Figure 1 (Case presentation). (A) Preoperative radiograph showing the advanced stage of right CMCJ I OA. (B) Preoperative clinical photographs showing the pronounced thenar muscle atrophy (circles) resulting in an insufficient abduction/opposition/circumduction of the thumb with an incomplete object grasp
The arthrodesis of the CMCJ I was done utilizing an iliac crest corticocancellous bone graft to obtain the length of the thumb and a 3,0 mm cannulated titanium headless compression screw (DePuySynthes, USA) with the thumb in 50° abduction and 30° angled radially to the longitudinal axis of the second metacarpal bone after release of the adduction contracture with widening of the first web and resection of the corresponding articular surfaces (Figure 2A). Postoperatively, the right wrist with the thumb was immibilized in plaster splint for four weeks. At the 1-year follow-up we observed an uneventful bony healing and all functional tasks without a rotation failure of the thumb could be performed again. (Figure 2B-C). Pain and PRWE had improved to 9 and 32, and grip strength to 74% to the opposite hand. The patient was very satisfied with the outcome allowing performance of most activities in daily living again.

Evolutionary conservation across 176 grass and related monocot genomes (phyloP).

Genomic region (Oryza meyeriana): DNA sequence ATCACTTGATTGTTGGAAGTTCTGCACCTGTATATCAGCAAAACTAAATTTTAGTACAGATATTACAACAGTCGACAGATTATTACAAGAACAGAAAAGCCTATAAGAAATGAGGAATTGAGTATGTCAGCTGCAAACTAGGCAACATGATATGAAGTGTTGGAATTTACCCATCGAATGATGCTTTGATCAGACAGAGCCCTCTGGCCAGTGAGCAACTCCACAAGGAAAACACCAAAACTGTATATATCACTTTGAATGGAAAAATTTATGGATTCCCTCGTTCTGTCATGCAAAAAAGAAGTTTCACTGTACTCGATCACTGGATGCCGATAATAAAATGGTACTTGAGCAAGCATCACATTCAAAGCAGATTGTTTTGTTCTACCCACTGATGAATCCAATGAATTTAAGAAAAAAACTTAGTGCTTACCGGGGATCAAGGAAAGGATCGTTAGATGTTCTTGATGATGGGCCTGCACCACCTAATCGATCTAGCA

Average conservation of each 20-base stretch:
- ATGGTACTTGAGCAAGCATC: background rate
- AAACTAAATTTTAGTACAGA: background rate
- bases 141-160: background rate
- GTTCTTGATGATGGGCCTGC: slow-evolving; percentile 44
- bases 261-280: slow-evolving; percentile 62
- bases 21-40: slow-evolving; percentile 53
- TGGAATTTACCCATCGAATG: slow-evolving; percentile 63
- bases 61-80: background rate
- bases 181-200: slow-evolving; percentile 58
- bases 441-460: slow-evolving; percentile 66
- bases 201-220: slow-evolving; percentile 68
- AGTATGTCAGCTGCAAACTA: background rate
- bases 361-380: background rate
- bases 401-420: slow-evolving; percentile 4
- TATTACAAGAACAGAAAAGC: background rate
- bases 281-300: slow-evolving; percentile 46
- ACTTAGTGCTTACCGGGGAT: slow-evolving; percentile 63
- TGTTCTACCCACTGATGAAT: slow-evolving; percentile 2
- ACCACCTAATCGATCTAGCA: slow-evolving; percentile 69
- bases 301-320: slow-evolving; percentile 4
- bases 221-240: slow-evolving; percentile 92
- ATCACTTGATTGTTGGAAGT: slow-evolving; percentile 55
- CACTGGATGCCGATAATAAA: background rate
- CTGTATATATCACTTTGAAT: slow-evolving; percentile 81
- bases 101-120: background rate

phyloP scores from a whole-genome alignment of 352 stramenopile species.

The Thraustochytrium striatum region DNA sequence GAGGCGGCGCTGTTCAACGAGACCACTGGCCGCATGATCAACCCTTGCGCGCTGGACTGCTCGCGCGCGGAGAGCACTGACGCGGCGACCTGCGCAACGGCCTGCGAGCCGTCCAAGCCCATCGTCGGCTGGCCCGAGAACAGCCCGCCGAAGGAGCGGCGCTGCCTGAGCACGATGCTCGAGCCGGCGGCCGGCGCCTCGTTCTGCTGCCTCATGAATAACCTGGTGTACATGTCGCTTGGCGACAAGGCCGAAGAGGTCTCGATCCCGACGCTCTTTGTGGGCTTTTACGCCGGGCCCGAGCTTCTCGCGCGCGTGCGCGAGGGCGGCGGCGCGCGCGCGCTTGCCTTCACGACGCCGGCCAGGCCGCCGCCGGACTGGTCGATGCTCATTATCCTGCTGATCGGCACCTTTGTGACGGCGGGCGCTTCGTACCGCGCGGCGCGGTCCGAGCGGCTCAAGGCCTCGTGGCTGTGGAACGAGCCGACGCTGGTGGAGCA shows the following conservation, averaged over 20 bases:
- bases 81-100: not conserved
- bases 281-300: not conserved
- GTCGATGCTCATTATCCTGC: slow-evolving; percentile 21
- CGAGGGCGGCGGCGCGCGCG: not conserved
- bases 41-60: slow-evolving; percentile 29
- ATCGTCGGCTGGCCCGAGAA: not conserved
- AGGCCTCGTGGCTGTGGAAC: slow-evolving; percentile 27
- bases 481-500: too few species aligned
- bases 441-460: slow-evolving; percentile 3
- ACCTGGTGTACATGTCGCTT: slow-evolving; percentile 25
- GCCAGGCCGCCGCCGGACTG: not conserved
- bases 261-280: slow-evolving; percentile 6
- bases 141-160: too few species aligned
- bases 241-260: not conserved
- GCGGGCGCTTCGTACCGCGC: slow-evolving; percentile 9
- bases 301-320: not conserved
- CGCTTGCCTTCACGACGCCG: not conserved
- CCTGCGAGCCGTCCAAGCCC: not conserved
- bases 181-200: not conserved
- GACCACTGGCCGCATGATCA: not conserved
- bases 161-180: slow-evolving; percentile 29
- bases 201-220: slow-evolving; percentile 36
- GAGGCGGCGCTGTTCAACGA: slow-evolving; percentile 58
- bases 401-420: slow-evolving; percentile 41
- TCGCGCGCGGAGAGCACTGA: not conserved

Figure 2 (Case presentation). (A) Intraoperative clinical photograph showing the CMCJ I arthrodesis utilizing a 3,0 mm cannulated titanium headless compression screw and an iliac crest corticocancellous bone graft (arrow). (B) At the 1-year follow-up there was an uneventful bony healing radiographically. (C) Clinical photographs at the 1-year follow-up demonstrating the significant improvement of the thumb function. Note there is no rotation failure of the thumb